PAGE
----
Visit the new FAFSA website here and download the free mobile app in the Apple Store and Google Play Store. Follow Iowa College Aid on FacebookTwitter or Instagram to get reminders and tips for filing the FAFSA.  

Iowa AG issues advice about private student loans

The Iowa Attorney General’s office is encouraging consumers to do their homework before taking out private student loans. Students are advised to know their credit score and how it will affect the loan terms they’re offered. Students should also understand the pros and cons of having a parent or other relative co-sign a loan. The most important thing about student loans is to ensure you understand all the terms and agreements before signing.

Three things the AG’s office says to consider:

  • Transparency: What do you know and when will you know it?
  • Cost: How much does it cost to take out a loan? What’s the interest rate? How does interest accrue and capitalize?
  • Repayment: When does repayment start? What benefits are offered? What help does the borrower receive?

Read more of the Iowa Attorney General’s loan advice here and learn more about other types of financial aid here.

5 tips for balancing college and a part-time job

Nearly 4 in 5 college students work part-time, according to a study from Georgetown University. Managing a full-time course load and a part-time job is a balancing act, but you can benefit from these tips:

  1. Set up a smart schedule. Schedule time for classes, work, homework, extracurricular activities and relaxation/fun time. Scheduling classes and work for every minute of the day will ultimately lead to burnout and won’t give you time to do your homework, participate in important activities and relax.
  2. Talk to your boss. Your supervisor should understand that you’re a full-time student and offer you some flexibility. Give your boss a copy of your class schedule as soon as you have it. Set clear boundaries (example: not working more than 15 hours per week). Let your boss know in advance of dates you’ll need off for finals, big projects/tests, student trips, etc.  
  3. Find a job that relates to your career. You can get paid for resume-worthy work experience. Are you a teaching major? Work at a daycare or tutoring program. Interested in real estate? Try to land a receptionist job at a real estate company. 
  4. Work ahead. Don’t procrastinate and let your to-do list get out of control. A great thing about college is that you usually have your entire semester’s assignments listed on your syllabus, so work ahead on readings, papers and other assignments. Stay focused now so you can be flexible when you need to be.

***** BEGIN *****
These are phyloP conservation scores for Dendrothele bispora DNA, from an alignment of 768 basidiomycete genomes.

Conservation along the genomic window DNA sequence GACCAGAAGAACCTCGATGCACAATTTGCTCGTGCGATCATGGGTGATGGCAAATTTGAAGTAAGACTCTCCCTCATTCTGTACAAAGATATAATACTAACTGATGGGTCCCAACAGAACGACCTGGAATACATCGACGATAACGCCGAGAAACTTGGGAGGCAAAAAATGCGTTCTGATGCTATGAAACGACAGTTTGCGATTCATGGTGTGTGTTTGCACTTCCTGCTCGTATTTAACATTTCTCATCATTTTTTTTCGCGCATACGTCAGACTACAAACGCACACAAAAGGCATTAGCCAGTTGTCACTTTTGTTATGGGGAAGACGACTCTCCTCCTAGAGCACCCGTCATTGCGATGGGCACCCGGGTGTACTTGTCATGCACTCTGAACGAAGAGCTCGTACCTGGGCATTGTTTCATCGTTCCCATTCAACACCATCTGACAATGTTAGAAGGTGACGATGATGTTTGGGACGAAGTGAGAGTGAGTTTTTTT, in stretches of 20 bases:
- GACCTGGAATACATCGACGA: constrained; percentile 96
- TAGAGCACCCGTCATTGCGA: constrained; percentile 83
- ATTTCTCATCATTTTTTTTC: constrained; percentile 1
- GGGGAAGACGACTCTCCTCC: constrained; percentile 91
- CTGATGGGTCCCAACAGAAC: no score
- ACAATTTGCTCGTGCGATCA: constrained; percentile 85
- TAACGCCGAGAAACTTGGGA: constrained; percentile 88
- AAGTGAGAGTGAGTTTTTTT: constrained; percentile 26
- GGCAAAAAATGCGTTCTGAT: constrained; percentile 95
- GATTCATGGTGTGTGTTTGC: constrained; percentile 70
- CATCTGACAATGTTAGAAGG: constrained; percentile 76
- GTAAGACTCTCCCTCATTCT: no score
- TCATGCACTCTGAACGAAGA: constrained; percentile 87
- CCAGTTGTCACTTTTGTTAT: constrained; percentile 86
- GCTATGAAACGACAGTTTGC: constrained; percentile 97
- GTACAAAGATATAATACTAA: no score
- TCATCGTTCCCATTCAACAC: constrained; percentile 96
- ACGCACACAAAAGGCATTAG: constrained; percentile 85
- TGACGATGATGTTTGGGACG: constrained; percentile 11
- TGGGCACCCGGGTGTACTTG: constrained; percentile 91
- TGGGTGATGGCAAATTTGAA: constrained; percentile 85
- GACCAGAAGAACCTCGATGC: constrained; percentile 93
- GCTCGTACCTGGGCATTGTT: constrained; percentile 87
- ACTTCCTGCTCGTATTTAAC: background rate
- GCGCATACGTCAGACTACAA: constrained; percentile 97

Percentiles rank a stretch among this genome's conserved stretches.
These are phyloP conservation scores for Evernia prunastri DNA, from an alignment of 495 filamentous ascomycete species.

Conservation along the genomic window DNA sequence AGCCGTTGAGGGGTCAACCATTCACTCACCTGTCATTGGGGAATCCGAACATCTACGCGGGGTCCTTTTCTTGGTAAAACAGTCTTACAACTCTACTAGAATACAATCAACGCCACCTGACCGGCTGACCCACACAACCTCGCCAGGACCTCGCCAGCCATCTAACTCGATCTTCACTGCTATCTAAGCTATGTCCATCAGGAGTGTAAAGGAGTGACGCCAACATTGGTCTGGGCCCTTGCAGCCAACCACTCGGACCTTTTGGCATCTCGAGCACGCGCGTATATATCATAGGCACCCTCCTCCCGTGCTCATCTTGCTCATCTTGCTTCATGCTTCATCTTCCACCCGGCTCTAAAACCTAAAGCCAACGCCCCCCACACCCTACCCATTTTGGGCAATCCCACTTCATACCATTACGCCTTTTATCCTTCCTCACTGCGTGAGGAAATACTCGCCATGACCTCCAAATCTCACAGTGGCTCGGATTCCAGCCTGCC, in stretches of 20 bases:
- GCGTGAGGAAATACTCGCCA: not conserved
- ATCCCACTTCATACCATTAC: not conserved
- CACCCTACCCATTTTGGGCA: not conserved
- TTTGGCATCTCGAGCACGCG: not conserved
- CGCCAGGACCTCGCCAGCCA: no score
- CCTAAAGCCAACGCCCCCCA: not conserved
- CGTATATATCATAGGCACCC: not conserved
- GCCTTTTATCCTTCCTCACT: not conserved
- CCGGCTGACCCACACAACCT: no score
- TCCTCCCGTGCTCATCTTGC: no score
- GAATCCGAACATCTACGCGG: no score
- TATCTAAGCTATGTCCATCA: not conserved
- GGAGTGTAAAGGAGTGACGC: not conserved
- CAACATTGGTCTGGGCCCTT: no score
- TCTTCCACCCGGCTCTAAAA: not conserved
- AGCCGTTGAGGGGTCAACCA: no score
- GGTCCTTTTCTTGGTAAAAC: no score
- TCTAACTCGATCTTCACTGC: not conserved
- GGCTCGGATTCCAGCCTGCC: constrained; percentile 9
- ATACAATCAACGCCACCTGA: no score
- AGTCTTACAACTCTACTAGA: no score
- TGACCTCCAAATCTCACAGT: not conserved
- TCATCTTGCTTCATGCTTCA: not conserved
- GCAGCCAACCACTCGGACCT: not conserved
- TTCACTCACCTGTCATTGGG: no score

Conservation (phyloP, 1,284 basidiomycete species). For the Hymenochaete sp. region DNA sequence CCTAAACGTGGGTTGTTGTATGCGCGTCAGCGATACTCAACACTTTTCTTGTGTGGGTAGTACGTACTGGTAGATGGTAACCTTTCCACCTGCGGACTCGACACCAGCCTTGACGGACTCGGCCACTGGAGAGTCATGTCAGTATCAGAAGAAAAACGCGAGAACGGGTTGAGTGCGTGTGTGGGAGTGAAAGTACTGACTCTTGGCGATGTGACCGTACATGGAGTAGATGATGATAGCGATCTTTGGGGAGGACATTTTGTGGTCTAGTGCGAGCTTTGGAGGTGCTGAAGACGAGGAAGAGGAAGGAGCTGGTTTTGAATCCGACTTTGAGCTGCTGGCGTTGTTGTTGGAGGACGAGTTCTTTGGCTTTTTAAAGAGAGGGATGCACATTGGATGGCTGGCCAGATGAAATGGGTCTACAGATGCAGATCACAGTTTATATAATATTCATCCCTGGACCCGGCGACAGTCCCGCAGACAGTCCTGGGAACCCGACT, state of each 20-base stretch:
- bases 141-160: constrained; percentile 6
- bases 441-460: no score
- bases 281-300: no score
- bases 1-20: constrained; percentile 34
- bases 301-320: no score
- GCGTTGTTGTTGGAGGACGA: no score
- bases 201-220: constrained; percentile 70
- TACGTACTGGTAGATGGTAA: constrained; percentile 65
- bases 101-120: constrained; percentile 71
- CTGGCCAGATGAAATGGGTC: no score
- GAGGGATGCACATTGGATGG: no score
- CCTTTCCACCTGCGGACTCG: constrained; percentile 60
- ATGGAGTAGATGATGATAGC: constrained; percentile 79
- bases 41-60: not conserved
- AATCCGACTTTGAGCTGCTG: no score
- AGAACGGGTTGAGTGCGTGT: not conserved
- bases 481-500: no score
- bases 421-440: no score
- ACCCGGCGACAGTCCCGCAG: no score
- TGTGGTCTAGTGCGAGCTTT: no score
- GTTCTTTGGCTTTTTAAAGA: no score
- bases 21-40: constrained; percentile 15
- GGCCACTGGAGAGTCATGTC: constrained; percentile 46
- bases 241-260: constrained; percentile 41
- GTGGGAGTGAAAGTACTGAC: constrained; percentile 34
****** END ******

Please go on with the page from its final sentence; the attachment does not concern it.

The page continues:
5. Make time for yourself. Do you work late on Tuesdays and Thursdays? Go to bed early on Monday and Wednesday. Schedule time to go to the doctor, get a haircut, eat a healthy dinner, lounge on the couch, go to the grocery store, exercise, etc. You can’t burn the candle at both ends without losing productivity.

The Iowa Financial Aid Application provides Iowans with an opportunity to apply for scholarships, grants and loan repayment programs offered through the State of Iowa, private funds, and in some cases, the Federal Government.

 If you aged out of foster care on your 18th birthday, make sure you indicate, ‘yes’ to  (At any time since you turned age 13, were both your parents deceased, were you in foster care or were you a dependent or ward of the court?)  Once you have logged in and if you filled out a FAFSA last year, then you can choose to complete a RENEWAL FAFSA, which means some of your information will be pre-populated.-make updates as needed (address, income, school name, etc.)  If you didn’t complete a FAFSA this year, then you will need to start a new one and select the link to ‘Fill out a FAFSA’.

Remember to use the Optional Feature upon the completion of the FAFSA Confirmation Page to apply for Iowa state-based financial aid.  The link will transfer you to the Iowa Financial Aid Application, which will allow you to apply for ETV/Foster Grant funding. 

Items that will be helpful when filling out your FAFSA:

  • Social Security Number
  • Driver's license (if any)
  • W-2 Forms for the previous year/ records of money earned
  • Your (and your spouse's, if you are married) most recent Federal Income Tax Return:
    • IRS Form 1040, 1040A, 1040EZ, 1040Telefile,
  • Untaxed income records for the previous year:
  • Social Security, Temporary Assistance to Needy Families, welfare, or veterans benefits.
  • Current bank statements
  • Documentation that you are a U.S. permanent resident or other eligible noncitizen.


Additional FAFSA help is available at your college Financial Aid office, from your AMP Facilitator, and/or your Aftercare Advocate.


For Additional Information Please feel free to call/email Tristan Lynn, with Iowa College Aid Commission at

515-725-3409  or tristan.lynn@iowa.gov


Iowa College Student Aid Commission